copyright the Chronicle September 28, 2016
by Paul Lefebvre.
CRAFTSBURY — To see the forest and not the trees could have dire consequences for the landowner who wants to be a good steward of the land and pass the fruits of his or her labor onto future generations.
That was one of the take-aways from a conversation among foresters, landowners and citizens here last week at the Craftsbury Outdoor Center.
The discussion was the latest in a Summer Forestry Series focusing on land that constitutes the watershed of the Black River. As one of the organizers of the series, Orleans County Forester Jared Nunery said in an interview this week that the series has explored bedrock, soil types, and what he called the nuts and bolts of the watershed’s ecological system. Tuesday’s talk added human beings to the mix.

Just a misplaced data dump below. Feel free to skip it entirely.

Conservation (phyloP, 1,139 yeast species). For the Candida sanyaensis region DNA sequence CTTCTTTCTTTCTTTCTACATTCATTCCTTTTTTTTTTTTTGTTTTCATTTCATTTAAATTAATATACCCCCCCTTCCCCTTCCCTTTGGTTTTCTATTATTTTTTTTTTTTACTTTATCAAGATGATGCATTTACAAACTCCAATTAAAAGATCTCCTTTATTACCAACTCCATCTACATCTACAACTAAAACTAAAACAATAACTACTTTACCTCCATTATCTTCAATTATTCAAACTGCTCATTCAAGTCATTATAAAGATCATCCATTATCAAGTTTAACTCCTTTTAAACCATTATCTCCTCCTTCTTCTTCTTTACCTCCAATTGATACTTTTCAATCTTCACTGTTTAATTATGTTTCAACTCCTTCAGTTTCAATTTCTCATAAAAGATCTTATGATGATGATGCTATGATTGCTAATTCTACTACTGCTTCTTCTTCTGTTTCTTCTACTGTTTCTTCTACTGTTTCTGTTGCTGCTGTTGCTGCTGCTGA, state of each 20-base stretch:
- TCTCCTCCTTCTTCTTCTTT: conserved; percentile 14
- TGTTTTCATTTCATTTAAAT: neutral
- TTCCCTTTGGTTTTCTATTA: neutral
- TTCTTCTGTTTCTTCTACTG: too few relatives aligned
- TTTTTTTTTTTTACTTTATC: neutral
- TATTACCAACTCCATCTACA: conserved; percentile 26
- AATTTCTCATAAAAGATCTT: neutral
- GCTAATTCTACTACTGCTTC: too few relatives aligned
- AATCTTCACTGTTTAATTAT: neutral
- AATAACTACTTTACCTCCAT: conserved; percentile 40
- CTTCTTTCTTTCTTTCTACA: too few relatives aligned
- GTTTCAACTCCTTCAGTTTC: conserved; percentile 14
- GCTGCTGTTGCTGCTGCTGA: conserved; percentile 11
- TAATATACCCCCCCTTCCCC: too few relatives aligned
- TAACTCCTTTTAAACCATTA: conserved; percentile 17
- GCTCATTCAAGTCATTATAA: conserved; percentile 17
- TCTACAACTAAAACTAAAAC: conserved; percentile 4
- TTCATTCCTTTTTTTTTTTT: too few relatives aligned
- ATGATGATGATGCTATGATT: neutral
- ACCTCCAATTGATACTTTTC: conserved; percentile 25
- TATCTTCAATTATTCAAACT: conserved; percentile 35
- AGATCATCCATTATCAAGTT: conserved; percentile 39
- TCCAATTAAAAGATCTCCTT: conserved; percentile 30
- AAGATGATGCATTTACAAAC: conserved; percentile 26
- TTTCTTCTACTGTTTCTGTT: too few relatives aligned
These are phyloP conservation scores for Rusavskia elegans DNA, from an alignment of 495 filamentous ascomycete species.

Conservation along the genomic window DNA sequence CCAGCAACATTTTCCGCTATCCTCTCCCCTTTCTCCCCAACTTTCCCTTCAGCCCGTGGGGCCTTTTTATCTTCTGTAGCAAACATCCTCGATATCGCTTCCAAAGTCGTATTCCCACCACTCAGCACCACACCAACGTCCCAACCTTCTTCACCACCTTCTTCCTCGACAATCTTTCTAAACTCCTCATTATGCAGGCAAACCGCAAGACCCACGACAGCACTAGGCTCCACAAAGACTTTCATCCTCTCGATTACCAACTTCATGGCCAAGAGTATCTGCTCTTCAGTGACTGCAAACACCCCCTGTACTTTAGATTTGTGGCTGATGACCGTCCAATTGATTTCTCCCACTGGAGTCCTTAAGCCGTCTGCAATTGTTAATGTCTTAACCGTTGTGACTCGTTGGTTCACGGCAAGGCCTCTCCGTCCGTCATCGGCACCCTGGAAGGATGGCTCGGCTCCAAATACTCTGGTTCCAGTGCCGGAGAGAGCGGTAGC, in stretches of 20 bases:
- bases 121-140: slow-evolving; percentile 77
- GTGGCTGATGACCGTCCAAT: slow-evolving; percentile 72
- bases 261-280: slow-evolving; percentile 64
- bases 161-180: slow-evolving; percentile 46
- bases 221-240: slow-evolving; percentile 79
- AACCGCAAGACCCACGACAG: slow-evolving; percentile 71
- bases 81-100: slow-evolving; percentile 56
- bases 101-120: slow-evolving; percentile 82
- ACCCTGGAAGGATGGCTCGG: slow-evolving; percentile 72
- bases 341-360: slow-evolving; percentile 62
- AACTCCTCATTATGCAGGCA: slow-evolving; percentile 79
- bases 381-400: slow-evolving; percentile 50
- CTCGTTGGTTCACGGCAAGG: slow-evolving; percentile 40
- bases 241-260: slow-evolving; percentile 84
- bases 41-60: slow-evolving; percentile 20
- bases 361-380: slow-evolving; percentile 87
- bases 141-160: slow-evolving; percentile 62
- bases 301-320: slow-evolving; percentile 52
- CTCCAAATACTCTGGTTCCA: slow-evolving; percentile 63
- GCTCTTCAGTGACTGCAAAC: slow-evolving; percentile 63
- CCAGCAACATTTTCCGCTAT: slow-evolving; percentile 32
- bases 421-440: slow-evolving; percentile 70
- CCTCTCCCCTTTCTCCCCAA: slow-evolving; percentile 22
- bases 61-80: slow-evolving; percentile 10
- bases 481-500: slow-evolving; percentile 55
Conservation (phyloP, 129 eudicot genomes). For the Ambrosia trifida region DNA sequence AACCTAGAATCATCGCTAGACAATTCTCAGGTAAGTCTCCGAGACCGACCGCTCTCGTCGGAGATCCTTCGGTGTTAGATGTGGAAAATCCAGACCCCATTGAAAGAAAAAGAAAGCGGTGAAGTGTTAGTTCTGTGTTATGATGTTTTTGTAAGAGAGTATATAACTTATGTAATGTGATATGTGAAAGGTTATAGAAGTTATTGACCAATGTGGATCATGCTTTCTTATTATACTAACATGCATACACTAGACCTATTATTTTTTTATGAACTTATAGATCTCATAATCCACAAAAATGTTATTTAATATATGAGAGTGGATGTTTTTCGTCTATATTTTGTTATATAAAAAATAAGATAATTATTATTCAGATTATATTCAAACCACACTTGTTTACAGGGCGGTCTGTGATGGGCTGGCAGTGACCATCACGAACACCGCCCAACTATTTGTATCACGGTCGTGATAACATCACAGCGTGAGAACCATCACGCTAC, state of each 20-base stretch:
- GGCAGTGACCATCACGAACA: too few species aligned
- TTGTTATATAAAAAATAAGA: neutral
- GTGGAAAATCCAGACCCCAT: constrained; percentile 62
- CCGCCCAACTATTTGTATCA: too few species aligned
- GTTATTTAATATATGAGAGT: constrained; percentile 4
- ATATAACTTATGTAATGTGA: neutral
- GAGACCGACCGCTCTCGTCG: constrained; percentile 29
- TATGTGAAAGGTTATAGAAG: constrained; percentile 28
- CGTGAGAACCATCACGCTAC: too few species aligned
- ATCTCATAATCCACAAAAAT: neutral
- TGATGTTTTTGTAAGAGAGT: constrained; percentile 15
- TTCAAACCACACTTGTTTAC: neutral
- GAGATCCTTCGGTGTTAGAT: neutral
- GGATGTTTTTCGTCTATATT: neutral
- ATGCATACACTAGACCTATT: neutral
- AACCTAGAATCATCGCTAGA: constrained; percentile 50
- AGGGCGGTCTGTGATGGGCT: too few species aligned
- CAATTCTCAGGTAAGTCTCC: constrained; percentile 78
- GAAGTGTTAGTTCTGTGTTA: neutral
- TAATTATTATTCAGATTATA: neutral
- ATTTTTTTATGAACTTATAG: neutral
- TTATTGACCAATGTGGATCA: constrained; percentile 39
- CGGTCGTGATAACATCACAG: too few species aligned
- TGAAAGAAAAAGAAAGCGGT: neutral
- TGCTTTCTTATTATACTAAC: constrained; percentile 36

Henry Cold, a landowner, warned his listeners that while society has passed laws to protect land uses, it still lacks a land ethic. He said that landowners’ privileges have not been matched with landowners’ obligations when it comes to recognizing the forest as a community in which human beings are only members.
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